So my suggestion is that after a strong NT opening a transfer (another easy to remember convention) and then a jump to 4NT should be ace asking (for simplicity sake) although I am not saying that it is better to choose it that way, but I am saying that quantitative 4NT doesn’t jive with simple, so that partnership should watch out, until 100 times out of 100 they get a new convention right, do not accept to try it out unless you do not mind losing!!!!

Strong Post To Follow!

Bobby WolffSeptember 28th, 2020 at 2:09 pm

Hi again Patrick & Iain,

While I have no intention to monopolize this convention conversation, I took off in a different direction, popular or not, to indirectly throw water on what seems to be a hot discussion of whether to make a specific bid, quantitative or ace asking, so I will try to comply.

The technical answer, at least to me, is that first being transferred to hearts and then jumping to 4NT would technically have to be ace asking, since it would be a distortion for that partnership would bypass a possible best contract, 4 hearts, by bidding past it and forcing partner to the next level if he indeed had a bare minimum, but indeed included 3+ hearts and not 4-3-3-3.

IOW, it defeats all bridge convention discussion to have such an inconsistent interpretation, and by such, at least to my experience, a top partnership would, post haste, rule out the possibility of 4NT being quantitative.

Now, at this point, I am hoping my main point is becoming more clear, that in order for a hopeful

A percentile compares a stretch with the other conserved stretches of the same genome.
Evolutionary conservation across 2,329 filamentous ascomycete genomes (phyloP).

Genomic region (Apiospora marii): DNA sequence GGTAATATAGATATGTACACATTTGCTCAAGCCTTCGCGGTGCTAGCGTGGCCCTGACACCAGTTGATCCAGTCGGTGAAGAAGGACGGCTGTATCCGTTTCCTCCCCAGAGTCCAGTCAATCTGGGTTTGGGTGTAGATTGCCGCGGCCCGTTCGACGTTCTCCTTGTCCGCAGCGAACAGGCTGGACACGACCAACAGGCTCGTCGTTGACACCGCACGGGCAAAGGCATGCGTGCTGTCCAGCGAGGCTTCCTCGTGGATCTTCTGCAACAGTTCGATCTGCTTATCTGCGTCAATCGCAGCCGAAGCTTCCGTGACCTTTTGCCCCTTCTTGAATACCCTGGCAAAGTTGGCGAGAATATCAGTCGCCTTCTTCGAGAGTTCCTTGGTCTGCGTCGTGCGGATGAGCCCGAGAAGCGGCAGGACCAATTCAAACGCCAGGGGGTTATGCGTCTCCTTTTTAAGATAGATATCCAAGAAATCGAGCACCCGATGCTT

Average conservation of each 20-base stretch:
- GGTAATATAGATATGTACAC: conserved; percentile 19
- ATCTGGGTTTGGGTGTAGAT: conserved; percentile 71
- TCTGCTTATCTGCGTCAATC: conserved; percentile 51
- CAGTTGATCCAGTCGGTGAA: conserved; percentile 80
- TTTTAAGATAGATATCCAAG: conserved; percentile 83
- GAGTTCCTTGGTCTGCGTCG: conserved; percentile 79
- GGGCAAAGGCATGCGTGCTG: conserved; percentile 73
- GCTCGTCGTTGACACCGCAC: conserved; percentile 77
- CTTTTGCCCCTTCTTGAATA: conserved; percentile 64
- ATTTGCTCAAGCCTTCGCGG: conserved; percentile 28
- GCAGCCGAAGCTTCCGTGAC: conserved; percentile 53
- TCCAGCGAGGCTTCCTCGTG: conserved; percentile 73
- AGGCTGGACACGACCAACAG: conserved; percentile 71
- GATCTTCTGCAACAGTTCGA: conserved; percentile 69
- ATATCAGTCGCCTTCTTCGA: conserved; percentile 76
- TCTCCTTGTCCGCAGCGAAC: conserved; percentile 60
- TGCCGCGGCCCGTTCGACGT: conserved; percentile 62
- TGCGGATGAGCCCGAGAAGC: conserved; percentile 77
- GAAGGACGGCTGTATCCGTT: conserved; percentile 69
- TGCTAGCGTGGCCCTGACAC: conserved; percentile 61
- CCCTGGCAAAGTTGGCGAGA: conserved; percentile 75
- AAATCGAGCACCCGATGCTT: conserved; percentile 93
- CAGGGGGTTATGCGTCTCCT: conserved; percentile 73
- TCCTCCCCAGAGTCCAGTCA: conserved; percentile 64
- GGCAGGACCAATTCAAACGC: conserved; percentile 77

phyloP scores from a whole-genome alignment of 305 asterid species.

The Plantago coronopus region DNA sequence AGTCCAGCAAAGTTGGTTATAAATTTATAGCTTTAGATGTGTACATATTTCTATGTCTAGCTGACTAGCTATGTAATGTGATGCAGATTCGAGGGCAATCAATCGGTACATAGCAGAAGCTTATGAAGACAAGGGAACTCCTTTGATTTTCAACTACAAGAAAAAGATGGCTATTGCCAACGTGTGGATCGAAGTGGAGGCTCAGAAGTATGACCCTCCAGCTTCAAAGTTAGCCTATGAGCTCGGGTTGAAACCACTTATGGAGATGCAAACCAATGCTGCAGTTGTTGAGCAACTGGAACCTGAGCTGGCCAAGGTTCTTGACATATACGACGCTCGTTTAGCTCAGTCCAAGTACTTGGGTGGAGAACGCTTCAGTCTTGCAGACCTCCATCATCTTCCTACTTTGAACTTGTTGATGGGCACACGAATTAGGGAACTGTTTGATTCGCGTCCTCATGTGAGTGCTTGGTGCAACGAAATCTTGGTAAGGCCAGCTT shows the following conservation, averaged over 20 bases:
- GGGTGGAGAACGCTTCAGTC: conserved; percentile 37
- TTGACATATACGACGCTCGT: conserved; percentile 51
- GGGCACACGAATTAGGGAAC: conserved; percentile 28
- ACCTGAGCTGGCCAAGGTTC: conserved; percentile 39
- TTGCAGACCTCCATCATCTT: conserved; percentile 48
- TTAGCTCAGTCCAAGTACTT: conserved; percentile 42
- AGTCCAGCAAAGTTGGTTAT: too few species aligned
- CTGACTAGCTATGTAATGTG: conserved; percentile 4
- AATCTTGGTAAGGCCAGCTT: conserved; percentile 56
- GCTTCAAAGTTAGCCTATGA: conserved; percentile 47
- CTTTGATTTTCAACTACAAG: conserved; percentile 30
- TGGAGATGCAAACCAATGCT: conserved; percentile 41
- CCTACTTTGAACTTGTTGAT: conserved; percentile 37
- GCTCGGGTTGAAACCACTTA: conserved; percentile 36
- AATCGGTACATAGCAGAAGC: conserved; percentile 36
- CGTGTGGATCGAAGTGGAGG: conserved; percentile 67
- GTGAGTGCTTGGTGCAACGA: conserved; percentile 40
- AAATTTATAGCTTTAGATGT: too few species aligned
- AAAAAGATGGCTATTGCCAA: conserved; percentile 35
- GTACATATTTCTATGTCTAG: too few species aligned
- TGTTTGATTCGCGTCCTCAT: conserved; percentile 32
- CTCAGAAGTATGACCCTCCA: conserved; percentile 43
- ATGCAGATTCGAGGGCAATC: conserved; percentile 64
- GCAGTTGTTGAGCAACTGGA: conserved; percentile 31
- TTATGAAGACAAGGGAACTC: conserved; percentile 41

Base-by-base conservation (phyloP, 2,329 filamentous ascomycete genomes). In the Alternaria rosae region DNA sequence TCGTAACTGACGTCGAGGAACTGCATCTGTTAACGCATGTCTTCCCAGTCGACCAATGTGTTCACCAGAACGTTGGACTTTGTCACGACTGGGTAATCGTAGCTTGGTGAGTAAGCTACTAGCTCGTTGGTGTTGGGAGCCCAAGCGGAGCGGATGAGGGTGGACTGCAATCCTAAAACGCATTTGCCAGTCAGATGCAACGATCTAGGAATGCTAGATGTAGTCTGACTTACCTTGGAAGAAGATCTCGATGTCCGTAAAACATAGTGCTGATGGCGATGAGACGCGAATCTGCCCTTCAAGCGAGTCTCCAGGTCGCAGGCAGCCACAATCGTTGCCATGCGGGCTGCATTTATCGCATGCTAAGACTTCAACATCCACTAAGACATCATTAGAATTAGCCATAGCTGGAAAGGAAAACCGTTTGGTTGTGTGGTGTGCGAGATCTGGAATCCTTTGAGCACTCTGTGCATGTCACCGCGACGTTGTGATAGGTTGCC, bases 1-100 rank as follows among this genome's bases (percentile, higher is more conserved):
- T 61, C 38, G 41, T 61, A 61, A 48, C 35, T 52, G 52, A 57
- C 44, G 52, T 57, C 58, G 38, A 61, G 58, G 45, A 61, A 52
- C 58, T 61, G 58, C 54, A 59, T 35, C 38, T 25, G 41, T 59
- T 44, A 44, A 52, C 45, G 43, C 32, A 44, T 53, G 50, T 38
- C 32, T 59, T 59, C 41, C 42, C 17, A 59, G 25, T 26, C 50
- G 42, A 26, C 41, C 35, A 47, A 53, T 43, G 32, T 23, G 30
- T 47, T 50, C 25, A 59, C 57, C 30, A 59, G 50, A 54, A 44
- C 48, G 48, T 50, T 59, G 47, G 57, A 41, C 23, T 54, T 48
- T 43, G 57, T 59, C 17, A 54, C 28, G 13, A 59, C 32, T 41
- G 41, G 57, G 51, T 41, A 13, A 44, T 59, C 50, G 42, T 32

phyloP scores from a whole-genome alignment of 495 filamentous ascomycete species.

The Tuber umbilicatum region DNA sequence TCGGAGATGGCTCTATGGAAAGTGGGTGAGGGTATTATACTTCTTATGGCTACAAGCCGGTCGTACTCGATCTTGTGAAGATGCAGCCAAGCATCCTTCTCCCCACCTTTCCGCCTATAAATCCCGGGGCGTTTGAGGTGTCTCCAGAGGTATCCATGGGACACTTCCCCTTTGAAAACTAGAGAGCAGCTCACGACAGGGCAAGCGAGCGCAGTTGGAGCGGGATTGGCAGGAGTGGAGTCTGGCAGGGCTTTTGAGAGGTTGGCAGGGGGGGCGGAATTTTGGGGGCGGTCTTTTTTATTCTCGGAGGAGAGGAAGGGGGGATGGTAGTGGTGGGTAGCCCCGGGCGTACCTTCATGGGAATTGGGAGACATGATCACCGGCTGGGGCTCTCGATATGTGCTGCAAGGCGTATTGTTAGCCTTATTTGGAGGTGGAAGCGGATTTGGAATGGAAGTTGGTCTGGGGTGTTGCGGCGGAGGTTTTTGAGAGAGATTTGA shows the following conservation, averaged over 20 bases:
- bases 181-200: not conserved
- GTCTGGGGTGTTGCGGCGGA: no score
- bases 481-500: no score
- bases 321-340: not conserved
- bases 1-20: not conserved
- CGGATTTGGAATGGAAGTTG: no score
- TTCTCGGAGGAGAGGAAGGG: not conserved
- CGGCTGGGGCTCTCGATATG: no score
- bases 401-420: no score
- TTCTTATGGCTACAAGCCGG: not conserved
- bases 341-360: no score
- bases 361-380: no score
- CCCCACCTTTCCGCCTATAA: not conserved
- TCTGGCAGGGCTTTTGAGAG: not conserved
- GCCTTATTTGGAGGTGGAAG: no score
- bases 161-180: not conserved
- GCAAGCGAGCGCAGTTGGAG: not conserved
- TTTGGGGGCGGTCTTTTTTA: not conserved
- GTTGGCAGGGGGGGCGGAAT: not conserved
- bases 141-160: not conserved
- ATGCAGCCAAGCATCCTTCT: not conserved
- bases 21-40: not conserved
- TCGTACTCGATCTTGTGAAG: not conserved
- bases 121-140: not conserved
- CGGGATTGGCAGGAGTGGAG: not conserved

bridge partnership to fluourish, it must comply with high-level postulates about general bridge
bidding philosophy .

But what will happen when one knows the above postulate, but, alas, the other does not?

Is it really worth the risk? I think not, but if either of you think these connumdrums do not arise, there is not a cow in Texas, and if either of you have lived there, or even visited a few days or longer, nothing could be further from the truth.

Iain ClimieSeptember 28th, 2020 at 4:04 pm

Hi Bobby,

I see the logic but there is still a problem. How do you bid a hand which has got 5H or 5S and the values for a quantitative raise to 4N? Presumably via Stayman so (if using the old fashioned, not 5 card major version) 2N 3C 3D 3H 3N 4N or similar. Of course that does mean that 2N 3C 3D 3H 4H becomes a problem with such a hand! I suppose you could just argue that 11 counts with 5M and partner opening 2N are rare….



Bobby WolffSeptember 28th, 2020 at 6:25 pm

Hi Iain,

While holding perhaps: s. AJxxx, h, AJxxx, d. Qxx c. void, and playing just a standard system and having partner open 2NT (19+-21) simply try: 3H, then over 3 Spades bid 5 hearts, allowing partner to pass, bid 5 spades which you should pass, or instead bid 6 heats, 6 spades or cue bid 6 of a minor to which if diamonds I would then deciide between 6 hearts or 7 clubs (with a conservative partner) and then include partner with helping make the mistake between a small and/or grand slam.

Sometimes bridge becomes a time to either live or die as well as bid either a small or grand slam.

Methinks that bridge is, perhaps at least 90% of the time, far from a perfect game, especially when it comes to bidding rather than playing.

The only sound advice I can offer is to, if possible, include partner with the decision making (assuming he is as good, or almost, as you).

Bobby WolffSeptember 28th, 2020 at 6:44 pm

Hi again Iain,

The inference that we should glean is that partner is much preferring hearts to spades, expecting a 2 spades and 4 or maybe even 5 hearts since he only chose 3 spades over our 3 heart transfer instead of leaping to 4 spades. Makes a possible grand slam more probable and expecting then Kx to likely be his spade holding.